Personally, it depends on my mood at the time and how many unread items are in my feedreader O:) :D
Anyway, I’m really excited about the story I’m working on at the moment. I have several Big projects I’m ‘supposed’ to be working on (a rewrite of the 33 Mistakes About Dogs book for rerelease in November, revising Marked for tentative December release, editing Jesscapades and Sanctuary for submission to publishers, etc), but it’s hard to fit those in around the brain and time requirements of The Snowdrift of Marking Doom. The couple of shorts that have pounced on me? Much easier to squeak in, especially since they’ve arrived with Voice, which always, ALWAYS make things easier to write for me.
The one that I’ve excerpted (ha, Word accepts that as a word!) from today is tentatively titled To Dust, and is about the MC’s quest to find out first what the mysterious box does, and then how it can save their society from the [insertnamehere]s. It’s a quirky sort of blend of post-apocalypse and fantasy, and includes zombies and fae and technology and magic, and most of all dust, because dust is important. I’m loving this story, and can’t wait to see what it turns into.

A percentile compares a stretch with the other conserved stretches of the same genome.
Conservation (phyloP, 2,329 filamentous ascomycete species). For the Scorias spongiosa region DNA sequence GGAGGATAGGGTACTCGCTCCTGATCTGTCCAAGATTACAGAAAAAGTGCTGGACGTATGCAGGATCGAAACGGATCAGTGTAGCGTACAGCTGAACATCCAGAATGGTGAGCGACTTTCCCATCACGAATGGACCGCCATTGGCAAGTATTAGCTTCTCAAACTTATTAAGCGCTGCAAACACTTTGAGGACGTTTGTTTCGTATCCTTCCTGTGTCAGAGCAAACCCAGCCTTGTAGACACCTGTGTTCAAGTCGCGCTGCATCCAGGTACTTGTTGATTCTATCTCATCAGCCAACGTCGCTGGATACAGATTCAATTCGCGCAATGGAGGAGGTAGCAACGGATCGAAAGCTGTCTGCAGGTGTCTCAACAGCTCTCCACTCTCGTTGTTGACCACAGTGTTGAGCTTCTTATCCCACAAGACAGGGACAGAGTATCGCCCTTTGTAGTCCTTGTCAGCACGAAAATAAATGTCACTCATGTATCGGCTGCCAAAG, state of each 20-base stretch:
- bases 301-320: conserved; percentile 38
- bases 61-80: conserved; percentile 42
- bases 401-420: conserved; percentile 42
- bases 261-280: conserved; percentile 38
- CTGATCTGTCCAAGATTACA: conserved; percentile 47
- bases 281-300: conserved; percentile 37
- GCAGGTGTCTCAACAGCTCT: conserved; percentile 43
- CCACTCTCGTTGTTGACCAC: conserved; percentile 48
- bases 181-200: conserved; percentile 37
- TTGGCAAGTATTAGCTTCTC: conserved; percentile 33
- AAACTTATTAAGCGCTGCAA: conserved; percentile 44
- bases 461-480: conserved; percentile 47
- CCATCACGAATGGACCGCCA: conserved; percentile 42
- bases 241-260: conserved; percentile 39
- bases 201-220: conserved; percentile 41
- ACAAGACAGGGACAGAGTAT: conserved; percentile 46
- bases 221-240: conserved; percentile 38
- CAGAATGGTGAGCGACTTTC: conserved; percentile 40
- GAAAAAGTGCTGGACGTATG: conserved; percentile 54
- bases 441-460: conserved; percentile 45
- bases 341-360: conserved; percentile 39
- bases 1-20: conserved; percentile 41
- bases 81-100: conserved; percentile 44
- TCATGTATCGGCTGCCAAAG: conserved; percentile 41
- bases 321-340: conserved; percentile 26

[rough draft, unedited, blah blah blah]
Sometimes, walking away is the hardest thing you can do. That day, in Oseena, I swore I’d never do it again – and yet here I am, backpack slung over one shoulder, sunglasses perched on my nose, staring down the infinite road to nowhere, everywhere, anywhere but here. I don’t want to run away. In fact, I rather hate myself for it. It’s so much easier to stay, to fight, to be one of the people who get to die in a glorious blaze of meaning and feeling and then feel… nothing.
But it’s not my day to die. Today, I have to live, because today, I have to get the box away. The perfect cube that can sit on my two outstretched palms, sharp edged and shined to perfection – the only hope we have of stopping the [name] forever.
And that, I want to do. I want to stop them more than anything else in the world; more, even, than I want to stay. Which is the only reason why I set off against the sunset, heading north in a town that runs south, away from the battlefields of the fallen to where the rumours are born – the north, from whence our salvation comes.
That’s what they say, anyway, and as I step past the protection of the last building in town – a tiny drugstore, good for toothpaste and tobacco and not much else – I can only hope that they are right, whoever they are.
The road before me is straight and broad, dust whipping off it in the erratic wind into spirals and billows that whip across the fields like spirits. Dust spirits, earth spirits; spirits of those returned to dust. From dust born, to dust returned. Only that’s exactly it: with the [name] on our doorsteps at last, there will be no return. It might indeed be easier to join the battle, the onslaught, to rush at the invaders headlong and fight – but death at the hands of a [name] is not death at all.
I’ve seen bodies the [name] left behind, twisted, gruesome things with flesh squeezed until the insides popped out, left in the sun to ferment, a rictus of pain on their face – and the eyes. It makes me shudder. The eyes are the worst.
No. Walking away is hard, to be sure, but it’s right. I’ll succeed; I have to.